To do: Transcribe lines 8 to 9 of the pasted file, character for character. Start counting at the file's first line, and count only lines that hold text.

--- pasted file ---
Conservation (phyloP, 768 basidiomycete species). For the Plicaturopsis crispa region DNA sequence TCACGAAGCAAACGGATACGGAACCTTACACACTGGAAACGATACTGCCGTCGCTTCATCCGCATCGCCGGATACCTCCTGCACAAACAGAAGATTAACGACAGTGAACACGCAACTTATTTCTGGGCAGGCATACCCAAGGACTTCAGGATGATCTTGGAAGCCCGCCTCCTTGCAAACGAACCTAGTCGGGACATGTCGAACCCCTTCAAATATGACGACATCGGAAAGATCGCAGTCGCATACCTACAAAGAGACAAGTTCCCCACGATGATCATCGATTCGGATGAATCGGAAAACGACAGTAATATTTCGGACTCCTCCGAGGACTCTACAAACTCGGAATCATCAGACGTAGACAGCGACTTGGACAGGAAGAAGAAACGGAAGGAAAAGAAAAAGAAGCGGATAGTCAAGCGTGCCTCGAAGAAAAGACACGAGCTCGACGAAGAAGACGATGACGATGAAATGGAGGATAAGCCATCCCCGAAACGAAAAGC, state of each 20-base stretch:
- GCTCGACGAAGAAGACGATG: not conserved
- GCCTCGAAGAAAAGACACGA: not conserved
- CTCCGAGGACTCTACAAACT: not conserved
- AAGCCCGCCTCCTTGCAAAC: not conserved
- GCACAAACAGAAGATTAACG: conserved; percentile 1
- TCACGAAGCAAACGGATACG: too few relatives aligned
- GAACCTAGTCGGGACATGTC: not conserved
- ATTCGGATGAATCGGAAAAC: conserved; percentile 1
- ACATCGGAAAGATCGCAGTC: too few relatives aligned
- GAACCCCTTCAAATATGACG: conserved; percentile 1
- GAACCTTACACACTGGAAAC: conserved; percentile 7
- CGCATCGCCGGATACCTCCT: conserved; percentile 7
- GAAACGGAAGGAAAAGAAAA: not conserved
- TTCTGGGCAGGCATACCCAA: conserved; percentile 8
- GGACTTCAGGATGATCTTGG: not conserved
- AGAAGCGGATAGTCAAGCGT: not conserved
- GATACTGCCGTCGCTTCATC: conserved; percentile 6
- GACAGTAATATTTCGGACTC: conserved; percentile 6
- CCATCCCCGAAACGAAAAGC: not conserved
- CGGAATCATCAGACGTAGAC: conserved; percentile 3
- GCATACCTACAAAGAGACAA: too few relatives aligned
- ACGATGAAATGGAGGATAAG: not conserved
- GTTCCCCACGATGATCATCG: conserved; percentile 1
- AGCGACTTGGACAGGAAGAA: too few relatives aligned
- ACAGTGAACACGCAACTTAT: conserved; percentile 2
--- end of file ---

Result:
- GAACCTAGTCGGGACATGTC: not conserved
- ATTCGGATGAATCGGAAAAC: conserved; percentile 1